To mark the UK DVD release of feature film Red Tails, the story of black airman in the Second World War, Black History Walks, presents an illustrated interactive talk on the astonishing story of the Tuskegee Airmen with comparisons to the experience of Black British Airmen from Africa and the Caribbean in World War 2.
- ‘How Black People Won World War 2’. On Sun 14 Oct at 11am-5pm,
Both events at the Imperial War Museum, Lambeth Road, London, SE1. Adm: Free. Web: www.iwm.org.uk or http://www.blackhistorywalks.co.uk
~ IMAGES OF BLACK WOMEN AND BLACK HISTORY WALKS PRESENT ‘PERFORMING BLACK BODIES IN WHITE SPACES’ Films, live dance performance and talk to explore how Afrikan Descendants across the Diaspora use dance to celebrate their Afrikan heritage. ‘Ebony Goddess’ -
this documentary follows three women competing to be the carnival queen of Ilê Aiyê, the Afro-Brazilian cultural group. Selection is based on Africentric notions of beauty. ‘Temporary Sanity: The Skerrit Boy Story’ features Jamaican dance culture in New York. Dr Nathalie Montlouis will share her research on Afrikan-Caribbean dances and their potential positive effects on self-esteem of people of Afrikan descent. She will demonstrate how symbolic violence to women and men can be counteracted through dance and music. Special guests include Dr Lez Henry and Congolese choreographer Madee Ngo. They will explore the perception of African and Caribbean dance and their portrayal in the mainstream media. Dance demonstration by traditional French Caribbean group Zil’ Oka. On Sat 13 Oct at 6-9pm at Peckham Multiplex Cinema, Rye Lane, London, SE15. Adm: Free, but booking essential for voucher. Tel 020 7525 3415. Web: http://performingblackbodies.eventbrite.com/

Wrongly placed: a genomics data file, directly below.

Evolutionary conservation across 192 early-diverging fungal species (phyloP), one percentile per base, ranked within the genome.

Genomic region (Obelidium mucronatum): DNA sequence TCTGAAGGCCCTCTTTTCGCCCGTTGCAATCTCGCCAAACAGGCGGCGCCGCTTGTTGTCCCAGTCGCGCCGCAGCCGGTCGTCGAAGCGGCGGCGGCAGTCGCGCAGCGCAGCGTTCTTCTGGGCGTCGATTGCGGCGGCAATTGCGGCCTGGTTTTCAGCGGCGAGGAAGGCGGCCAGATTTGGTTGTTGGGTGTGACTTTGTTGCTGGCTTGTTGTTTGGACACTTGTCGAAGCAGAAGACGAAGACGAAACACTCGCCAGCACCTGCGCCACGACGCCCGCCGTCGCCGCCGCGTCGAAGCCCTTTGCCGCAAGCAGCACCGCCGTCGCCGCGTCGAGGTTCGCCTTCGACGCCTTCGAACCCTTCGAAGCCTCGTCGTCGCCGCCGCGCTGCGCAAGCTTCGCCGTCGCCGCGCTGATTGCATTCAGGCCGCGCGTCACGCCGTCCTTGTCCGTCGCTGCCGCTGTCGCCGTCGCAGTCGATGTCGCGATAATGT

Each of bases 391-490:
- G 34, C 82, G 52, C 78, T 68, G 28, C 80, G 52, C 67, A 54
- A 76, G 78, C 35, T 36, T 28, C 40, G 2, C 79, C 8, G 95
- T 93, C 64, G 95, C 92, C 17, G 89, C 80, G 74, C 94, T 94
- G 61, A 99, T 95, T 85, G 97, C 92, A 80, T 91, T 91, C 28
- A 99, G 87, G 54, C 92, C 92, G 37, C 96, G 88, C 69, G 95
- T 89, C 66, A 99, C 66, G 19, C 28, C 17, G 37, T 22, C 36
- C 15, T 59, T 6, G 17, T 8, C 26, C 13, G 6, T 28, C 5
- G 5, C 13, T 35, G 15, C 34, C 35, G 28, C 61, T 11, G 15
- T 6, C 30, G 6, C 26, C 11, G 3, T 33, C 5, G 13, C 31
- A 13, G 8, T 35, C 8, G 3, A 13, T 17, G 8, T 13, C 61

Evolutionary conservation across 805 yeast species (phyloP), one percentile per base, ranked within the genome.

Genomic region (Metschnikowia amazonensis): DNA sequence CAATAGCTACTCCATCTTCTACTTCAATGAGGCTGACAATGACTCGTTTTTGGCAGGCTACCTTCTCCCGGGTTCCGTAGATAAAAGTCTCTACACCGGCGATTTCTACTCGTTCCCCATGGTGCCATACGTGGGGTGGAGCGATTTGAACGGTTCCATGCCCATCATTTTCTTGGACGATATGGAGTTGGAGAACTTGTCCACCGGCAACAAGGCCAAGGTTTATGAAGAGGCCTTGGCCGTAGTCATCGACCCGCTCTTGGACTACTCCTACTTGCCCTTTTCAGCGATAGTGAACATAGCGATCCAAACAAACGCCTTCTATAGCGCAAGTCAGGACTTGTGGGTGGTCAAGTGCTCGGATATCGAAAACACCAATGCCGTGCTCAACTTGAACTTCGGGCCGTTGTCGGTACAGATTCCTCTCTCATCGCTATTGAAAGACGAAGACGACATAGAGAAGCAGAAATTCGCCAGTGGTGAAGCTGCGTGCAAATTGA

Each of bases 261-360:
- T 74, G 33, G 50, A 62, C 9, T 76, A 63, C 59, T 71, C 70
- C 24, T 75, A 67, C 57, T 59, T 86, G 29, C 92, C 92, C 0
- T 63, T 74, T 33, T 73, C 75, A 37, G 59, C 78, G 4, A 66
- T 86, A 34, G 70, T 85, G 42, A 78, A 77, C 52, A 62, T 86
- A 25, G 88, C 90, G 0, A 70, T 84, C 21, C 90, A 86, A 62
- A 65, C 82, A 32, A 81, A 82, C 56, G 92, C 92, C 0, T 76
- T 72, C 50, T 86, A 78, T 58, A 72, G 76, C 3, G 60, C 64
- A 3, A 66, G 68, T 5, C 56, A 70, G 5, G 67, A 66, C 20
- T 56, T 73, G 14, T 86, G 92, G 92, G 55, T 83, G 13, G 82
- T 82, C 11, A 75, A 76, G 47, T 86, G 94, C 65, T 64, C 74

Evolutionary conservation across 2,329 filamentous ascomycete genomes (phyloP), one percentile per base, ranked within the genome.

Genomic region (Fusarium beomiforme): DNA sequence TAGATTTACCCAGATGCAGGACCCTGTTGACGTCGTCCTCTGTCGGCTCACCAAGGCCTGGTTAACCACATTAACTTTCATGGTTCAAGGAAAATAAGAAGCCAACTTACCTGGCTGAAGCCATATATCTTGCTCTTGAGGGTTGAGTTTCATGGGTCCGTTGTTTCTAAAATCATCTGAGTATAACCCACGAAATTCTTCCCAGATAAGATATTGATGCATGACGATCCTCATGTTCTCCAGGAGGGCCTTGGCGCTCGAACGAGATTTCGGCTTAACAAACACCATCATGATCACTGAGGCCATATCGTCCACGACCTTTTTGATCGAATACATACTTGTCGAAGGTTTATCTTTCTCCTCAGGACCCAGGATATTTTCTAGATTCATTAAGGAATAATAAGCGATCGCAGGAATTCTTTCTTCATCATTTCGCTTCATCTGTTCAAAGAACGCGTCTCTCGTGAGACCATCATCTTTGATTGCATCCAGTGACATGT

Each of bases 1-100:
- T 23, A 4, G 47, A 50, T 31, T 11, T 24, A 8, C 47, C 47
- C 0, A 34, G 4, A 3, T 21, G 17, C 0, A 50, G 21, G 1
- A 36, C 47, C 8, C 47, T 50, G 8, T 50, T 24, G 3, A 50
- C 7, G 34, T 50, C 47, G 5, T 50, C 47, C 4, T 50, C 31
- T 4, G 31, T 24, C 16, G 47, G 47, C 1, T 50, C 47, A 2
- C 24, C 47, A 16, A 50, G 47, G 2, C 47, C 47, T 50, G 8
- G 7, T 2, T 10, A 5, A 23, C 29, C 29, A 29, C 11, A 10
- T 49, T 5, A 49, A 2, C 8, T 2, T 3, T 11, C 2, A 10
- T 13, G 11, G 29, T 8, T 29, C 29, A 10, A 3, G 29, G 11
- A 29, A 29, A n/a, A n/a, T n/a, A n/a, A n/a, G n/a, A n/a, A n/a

~ TOWARDS A NATIONAL AFRIKAN PEOPLE’S PARLIAMENT GENERAL (PEOPLE) ASSEMBLY. Themes: ‘People Empowered for Self-Determination’ and ‘Taking Responsibility, Effecting Solutions’. On Sat 13 Oct at 5-9pm at Queen Mother Moore School, Clapham Methodist Church Hall, Nelson’s Row, London, SW4 7JR. Tel: 020 8539 2154 / 07908 814 152. E-mail: firstname.lastname@example.org
Kimathi Donkor, When shall we 3?
(Scenes from the life of Njinga Mbandi),
2010, oil on linen, 160 x 105 cm.
~ INIVA PRESENTS ‘QUEENS OF THE UNDEAD’. A solo exhibition by Kimathi Donkor. which includes newly commissioned paintings that celebrate heroic women from Afrikan diasporic history, along with earlier contemporary portraits. The free exhibition brochure with texts by David Dibosa and Carol Tulloch is a collector’s item and we would urge all our readers to contact the gallery to get a copy if they are unable to make it to the venue themselves. Until 24 Nov at Institute of International Visual Arts), Rivington Place, London, EC2A 3BA. Tel: 020 7729 9616. Web: www.iniva.org